To further determine whether Bcr-Abl is a bona fide target of miR-4433, the 3'UTR of the human ABL1 gene was cloned into psiCHECK2, and reporter luciferase assay was performed. The relative luciferase activity of the reporter containing the wild-type ABL1 3'UTR was significantly inhibited when miR-4433 was co-transfected, whereas the relative luciferase activity of the mutant ABL1 3'UTR lacking the miR-4433 binding site was not affected (Fig. 6A), meanwhile there was no effect on luciferase activity of the Blank and the NC groups.

miR-4433 expression abrogated Bcr-Abl and inhibited K562 cell growth

In order to examine whether K562 cells were affected when miR-4433 were stably expressed in K562 cells, an expression cassette for miR-4433 was cloned into the pSIH1-H1-Puro vector, thereafter the lentivirus carrying miR-4433 was packaged for infection of K562 cells. After infection for 48 hours, miR-4433 transcription level was quantified. The results revealed that the miR-4433 level was increased by 9.65-folds (Fig. 6B), indicating that miR-4433 was stably expressed in K562 cells. Secondly, expression of miR-4433 diminished the transcription level of Bcr-Abl in K562 cells (Fig. 6C). Furthermore, luciferase activity assay demonstrated that expression of miR-4433 reduced reporter luciferase activity when K562 cells were transfected with psiCHECK2-ABL1-UTR (Fig. 6D). Moreover, cell growth was significantly inhibited at 72 hours and 144 hours by sub-culture in K562 cells post infection with the virus carrying the miR-4433 (Fig. 6E). In addition, Bcr-Abl protein and its downstream signaling proteins were analyzed using western blot. The data indicated that phosphorylated Bcr-Abl, Bcr-Abl, phosphorylated Akt and phosphorylated Erk1/2 were reduced in K562 cells expressing miR-4433 (Fig. 6F).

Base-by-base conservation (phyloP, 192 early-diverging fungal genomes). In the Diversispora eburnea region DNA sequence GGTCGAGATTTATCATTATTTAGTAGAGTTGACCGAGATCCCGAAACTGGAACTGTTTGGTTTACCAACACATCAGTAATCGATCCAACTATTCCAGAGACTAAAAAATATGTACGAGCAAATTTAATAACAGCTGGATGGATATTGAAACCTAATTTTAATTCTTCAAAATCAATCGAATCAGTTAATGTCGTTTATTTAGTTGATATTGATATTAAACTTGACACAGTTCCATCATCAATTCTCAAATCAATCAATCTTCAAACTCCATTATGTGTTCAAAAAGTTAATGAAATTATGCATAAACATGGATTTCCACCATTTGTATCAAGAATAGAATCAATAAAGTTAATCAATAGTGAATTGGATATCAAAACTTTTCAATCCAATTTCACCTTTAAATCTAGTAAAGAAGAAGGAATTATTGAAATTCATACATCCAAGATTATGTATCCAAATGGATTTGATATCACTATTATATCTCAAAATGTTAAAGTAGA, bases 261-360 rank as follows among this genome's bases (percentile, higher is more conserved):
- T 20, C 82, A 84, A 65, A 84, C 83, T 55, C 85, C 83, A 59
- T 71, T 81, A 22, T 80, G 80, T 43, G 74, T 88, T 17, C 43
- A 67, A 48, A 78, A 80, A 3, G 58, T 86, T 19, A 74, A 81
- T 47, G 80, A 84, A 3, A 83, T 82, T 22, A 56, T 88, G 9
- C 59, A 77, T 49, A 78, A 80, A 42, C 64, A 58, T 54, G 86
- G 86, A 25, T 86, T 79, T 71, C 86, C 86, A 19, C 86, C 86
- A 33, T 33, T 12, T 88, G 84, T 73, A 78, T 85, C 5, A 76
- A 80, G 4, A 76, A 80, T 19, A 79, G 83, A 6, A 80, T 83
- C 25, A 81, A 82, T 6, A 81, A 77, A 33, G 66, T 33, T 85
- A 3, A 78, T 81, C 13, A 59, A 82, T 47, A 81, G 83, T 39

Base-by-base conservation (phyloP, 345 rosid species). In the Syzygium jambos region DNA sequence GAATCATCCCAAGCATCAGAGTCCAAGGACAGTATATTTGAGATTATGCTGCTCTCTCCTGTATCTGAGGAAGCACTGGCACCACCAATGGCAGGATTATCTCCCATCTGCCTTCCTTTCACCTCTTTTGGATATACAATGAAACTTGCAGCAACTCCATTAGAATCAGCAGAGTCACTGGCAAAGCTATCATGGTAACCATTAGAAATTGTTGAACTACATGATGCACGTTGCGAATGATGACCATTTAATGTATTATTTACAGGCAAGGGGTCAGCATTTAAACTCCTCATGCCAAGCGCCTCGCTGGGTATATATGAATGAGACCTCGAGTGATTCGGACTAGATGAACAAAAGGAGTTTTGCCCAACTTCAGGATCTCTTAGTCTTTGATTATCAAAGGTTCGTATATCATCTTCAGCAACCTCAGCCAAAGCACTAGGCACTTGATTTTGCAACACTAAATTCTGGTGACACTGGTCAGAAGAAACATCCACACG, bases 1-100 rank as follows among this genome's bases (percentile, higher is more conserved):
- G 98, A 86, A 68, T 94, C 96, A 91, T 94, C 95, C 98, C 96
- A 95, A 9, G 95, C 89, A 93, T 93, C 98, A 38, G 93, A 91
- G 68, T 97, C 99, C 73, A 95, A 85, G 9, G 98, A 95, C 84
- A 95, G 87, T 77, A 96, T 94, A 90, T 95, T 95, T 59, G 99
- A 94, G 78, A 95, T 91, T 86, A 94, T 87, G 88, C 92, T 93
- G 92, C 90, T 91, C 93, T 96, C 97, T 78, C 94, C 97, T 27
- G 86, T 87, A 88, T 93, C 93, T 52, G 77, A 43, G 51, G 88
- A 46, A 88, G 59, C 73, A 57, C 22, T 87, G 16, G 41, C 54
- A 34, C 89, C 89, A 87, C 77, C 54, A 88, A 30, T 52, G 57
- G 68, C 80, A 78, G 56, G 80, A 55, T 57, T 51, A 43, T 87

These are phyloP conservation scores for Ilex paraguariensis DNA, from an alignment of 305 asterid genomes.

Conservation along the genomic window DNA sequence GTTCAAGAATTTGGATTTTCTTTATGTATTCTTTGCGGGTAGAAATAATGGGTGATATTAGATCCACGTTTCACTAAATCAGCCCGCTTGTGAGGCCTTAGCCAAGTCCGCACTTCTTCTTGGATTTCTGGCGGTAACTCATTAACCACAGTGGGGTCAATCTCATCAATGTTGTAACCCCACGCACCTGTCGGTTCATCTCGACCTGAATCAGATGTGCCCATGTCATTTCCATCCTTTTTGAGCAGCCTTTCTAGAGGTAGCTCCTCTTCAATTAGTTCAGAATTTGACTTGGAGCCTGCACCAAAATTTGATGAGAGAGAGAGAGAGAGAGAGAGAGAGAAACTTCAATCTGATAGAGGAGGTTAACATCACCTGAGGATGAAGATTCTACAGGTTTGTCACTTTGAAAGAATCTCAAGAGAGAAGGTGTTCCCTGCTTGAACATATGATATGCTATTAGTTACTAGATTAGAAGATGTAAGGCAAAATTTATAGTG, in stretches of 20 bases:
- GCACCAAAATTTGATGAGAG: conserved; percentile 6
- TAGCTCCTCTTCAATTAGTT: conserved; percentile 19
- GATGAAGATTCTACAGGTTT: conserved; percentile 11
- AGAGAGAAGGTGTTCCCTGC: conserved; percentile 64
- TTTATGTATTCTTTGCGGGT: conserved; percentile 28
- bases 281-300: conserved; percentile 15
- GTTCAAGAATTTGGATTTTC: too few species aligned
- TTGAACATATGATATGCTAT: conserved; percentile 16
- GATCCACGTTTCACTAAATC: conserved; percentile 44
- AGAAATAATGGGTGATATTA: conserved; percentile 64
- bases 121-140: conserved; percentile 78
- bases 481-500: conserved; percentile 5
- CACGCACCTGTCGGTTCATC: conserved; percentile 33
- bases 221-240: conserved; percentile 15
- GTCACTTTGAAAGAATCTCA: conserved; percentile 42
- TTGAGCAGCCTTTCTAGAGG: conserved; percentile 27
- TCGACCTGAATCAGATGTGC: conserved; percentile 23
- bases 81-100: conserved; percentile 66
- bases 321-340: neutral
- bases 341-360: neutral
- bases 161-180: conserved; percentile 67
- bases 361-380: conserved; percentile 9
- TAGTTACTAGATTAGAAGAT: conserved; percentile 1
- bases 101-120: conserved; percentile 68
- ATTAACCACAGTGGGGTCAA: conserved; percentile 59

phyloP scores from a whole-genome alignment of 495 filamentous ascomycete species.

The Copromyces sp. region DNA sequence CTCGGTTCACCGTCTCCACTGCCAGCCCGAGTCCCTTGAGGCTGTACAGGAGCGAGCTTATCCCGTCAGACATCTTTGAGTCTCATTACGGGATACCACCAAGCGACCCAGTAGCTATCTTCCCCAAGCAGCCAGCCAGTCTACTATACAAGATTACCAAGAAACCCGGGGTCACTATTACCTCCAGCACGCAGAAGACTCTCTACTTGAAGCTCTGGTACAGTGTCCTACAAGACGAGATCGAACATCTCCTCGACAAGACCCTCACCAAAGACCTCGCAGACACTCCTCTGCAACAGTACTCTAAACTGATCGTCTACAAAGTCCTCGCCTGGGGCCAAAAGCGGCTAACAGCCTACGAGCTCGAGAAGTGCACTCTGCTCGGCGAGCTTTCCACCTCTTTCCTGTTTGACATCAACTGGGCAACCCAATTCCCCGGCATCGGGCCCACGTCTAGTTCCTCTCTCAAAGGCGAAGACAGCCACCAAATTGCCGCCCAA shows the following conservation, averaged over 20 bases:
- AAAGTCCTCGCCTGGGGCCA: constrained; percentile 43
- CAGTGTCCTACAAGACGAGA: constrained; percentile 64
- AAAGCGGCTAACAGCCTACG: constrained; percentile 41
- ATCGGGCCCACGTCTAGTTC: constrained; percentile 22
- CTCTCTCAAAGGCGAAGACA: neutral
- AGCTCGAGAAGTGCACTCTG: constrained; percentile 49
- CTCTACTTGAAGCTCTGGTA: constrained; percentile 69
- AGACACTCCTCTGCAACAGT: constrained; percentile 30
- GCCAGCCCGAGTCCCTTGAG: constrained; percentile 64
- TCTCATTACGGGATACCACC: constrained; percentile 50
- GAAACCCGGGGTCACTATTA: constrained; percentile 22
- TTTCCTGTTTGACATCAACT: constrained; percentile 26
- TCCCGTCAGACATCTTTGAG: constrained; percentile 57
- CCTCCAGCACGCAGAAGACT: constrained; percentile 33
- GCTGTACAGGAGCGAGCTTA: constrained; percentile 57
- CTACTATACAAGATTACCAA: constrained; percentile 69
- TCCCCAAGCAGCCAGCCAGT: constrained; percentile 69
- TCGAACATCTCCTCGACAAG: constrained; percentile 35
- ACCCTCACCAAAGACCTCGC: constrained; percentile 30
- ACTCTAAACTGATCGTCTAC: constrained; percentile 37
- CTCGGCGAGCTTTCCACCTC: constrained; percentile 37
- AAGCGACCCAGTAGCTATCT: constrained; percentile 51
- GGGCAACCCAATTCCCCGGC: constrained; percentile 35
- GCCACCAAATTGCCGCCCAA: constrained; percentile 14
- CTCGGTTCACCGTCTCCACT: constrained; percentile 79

miR-4433 inhibited the growth of xenografted K562 cells in nude mice

The in vitro anti-tumor effects of miR-4433 in K562 cells prompted us to examine the in vivo anti-tumor effects of miR-4433 using nude mouse xenografted model. Twelve nu/nu BALB/c mice were subcutaneously inoculated with K562 cells and another 12 mice with K562-miR4433 cells. The growth curves (the estimated tumor size calculated from the tumor dimension versus time) are shown in Fig. 7A. miR-4433 potently inhibited the growth of K562 cell tumors. The sizes of dissected tumors of K562-miR-4433 group were remarkably lower than that of K562 group (Fig. 7B, top). The weight of K562-miR-4433 tumors was significantly lower than that of K562 tumors (Fig. 7B, bottom). Taken together, these data demonstrated the anti-tumor effect of miR-4433 on K562 cells in vivo. The body weight of the mice remained stable and there was no significant difference between the two groups (data not shown). The motor activity and feeding behavior of the mice were all normal.

 Figure 6 

Characterization of miR-4433 as Bcr-Abl-targeted microRNA and over-expression of miR-4433 reduced Bcr-Abl expression level and inhibited K562 cells growth. (A) 293T cells were co-transfected with indicated plasmid (psiCHECK2 or psiCHECK2-ABL1-UTR or psiCHECK2-ABL1-UTRm) and microRNA mimics (miR-4433 or NC or Blank), and relative luciferase activity were determined. The miR-4433 (B) and Bcr-Abl (C) expression levels were measured by qRT-PCR in K562 cells stably expressing miR-4433 (K562-miR-4433). (D) Relative luciferase activity of K562-miR-4433 cells was determined after transfection with psiCHECK2-ABL1-UTR for 48 hours. (E) Cell viability of K562-miR4433 was determined after K562 cells were infected with the viruses carrying miR-4433. For the 144-hour infection group, at 72 hours, cells were equally divided into 8 wells using subculture, and cell viability was measured after further 72 hours of culture. (F) 72 hours post infection with miR-4433 carrying virus, the proteins including p-Bcr-Abl, Bcr-Abl, p-Akt, Akt, p-Erk-1/2 and Erk-1/2 were determined by western blot analysis. Column, mean; bars, SE; **, p < 0.01, ***, p < 0.001, Student's t test.

J Cancer Image (Click on the image to enlarge.)
 Figure 7